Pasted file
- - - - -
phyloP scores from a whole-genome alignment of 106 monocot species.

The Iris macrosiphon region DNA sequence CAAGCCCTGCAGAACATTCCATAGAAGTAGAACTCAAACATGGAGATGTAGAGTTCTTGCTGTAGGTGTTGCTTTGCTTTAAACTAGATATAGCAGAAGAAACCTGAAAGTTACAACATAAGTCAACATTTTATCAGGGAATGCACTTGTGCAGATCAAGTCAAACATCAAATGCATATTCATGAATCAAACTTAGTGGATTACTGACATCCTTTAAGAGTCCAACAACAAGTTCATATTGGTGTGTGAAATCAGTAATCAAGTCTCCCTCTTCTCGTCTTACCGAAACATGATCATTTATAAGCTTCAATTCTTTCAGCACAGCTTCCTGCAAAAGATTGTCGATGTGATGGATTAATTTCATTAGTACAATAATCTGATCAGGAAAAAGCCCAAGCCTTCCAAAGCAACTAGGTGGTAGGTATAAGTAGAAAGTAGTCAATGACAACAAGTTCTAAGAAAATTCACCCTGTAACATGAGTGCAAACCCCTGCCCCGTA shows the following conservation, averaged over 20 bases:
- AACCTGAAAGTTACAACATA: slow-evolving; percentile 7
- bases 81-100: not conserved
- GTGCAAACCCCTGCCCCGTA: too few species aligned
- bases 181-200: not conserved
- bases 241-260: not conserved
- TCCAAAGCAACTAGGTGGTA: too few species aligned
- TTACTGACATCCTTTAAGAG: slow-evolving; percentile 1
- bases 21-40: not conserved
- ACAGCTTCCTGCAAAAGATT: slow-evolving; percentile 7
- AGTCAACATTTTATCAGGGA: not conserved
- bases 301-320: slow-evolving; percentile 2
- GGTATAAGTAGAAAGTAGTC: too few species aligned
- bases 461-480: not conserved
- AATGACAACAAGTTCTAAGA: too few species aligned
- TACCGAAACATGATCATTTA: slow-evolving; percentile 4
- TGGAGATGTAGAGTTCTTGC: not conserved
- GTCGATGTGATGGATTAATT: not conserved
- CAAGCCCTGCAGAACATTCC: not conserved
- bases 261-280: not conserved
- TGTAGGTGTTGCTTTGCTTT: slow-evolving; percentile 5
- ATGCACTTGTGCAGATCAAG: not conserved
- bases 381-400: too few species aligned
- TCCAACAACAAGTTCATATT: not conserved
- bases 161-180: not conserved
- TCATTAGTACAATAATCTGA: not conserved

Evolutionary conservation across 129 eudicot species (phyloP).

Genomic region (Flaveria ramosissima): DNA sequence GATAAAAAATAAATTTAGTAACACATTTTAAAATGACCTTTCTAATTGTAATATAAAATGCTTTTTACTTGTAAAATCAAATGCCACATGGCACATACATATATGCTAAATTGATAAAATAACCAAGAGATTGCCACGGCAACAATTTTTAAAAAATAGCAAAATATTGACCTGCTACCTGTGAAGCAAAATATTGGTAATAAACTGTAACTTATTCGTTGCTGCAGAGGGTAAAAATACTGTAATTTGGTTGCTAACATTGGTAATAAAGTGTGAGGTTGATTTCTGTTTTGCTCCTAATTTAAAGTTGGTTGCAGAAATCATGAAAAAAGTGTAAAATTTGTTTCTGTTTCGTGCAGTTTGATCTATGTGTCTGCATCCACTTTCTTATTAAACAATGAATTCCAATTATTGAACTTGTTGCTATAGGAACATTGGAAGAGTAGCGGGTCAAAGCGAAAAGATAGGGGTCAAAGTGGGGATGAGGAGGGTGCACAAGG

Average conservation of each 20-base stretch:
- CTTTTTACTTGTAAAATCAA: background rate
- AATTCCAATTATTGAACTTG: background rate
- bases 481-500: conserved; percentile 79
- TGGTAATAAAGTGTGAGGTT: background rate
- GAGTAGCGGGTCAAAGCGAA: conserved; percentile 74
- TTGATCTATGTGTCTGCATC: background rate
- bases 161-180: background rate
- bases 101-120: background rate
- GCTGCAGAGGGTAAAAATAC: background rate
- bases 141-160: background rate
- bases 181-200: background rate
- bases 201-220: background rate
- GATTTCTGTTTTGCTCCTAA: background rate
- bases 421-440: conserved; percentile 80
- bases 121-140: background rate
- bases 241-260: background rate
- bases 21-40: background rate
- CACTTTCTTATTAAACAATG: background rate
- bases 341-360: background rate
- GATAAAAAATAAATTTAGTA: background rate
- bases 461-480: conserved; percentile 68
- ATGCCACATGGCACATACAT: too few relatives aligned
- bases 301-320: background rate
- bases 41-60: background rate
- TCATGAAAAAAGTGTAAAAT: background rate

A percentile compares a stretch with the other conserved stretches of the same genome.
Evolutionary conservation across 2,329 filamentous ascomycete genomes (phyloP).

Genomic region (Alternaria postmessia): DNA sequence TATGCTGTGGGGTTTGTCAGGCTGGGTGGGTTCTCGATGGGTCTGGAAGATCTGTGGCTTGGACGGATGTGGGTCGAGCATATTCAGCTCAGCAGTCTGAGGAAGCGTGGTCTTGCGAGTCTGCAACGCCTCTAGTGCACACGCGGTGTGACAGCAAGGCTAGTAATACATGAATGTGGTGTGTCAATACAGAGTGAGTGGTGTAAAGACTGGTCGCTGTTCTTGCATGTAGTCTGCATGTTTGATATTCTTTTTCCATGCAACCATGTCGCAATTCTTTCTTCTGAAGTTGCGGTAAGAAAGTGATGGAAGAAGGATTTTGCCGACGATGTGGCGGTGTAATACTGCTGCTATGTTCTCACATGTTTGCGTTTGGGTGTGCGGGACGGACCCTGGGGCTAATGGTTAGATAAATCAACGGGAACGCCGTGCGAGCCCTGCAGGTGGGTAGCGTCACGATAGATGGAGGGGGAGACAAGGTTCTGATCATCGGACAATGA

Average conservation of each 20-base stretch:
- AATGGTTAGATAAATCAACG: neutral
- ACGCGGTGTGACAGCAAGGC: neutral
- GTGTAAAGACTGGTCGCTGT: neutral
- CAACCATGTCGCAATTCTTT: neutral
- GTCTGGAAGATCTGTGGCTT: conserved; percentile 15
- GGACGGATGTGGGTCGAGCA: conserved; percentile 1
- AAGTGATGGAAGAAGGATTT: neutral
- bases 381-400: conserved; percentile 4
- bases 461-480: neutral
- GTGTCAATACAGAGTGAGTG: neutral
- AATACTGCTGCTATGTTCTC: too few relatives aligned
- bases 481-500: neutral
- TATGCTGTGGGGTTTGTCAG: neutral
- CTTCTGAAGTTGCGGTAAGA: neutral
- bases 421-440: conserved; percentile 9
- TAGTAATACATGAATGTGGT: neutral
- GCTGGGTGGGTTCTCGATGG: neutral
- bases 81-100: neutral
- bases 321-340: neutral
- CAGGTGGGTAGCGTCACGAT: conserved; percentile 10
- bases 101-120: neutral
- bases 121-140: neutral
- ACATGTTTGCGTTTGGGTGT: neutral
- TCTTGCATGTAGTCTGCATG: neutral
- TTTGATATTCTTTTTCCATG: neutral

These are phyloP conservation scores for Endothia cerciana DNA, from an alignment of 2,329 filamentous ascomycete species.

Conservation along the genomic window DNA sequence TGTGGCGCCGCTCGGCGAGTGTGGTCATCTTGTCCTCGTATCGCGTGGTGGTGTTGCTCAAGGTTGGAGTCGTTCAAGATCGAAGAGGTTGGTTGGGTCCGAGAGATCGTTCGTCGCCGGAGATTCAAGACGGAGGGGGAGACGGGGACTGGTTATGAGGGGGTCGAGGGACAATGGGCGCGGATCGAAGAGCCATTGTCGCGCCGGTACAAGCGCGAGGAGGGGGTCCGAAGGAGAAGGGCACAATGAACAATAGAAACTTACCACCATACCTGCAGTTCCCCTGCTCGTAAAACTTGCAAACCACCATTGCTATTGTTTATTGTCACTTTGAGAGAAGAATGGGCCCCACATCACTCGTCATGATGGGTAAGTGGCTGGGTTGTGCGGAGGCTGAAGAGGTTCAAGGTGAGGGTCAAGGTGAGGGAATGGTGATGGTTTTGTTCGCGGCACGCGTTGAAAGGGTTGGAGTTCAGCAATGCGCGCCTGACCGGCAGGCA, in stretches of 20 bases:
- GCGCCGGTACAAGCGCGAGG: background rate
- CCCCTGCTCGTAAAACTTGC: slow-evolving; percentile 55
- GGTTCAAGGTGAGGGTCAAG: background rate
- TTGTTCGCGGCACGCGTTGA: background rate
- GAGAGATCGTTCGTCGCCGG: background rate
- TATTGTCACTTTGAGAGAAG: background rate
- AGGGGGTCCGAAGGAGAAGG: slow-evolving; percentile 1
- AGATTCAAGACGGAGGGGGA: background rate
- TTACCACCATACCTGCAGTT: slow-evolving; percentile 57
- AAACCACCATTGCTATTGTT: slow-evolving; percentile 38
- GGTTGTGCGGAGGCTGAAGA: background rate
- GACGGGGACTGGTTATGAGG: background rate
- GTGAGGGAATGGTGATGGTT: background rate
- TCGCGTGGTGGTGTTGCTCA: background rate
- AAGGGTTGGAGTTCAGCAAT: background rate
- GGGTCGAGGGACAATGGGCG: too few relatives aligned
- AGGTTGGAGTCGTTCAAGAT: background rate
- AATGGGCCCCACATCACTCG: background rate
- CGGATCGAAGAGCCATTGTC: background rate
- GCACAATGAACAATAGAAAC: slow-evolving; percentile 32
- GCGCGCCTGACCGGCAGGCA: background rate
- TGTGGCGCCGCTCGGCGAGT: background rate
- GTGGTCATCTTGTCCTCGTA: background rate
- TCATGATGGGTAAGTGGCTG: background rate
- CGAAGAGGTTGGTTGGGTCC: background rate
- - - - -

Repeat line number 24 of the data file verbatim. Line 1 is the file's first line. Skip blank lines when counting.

- bases 381-400: too few species aligned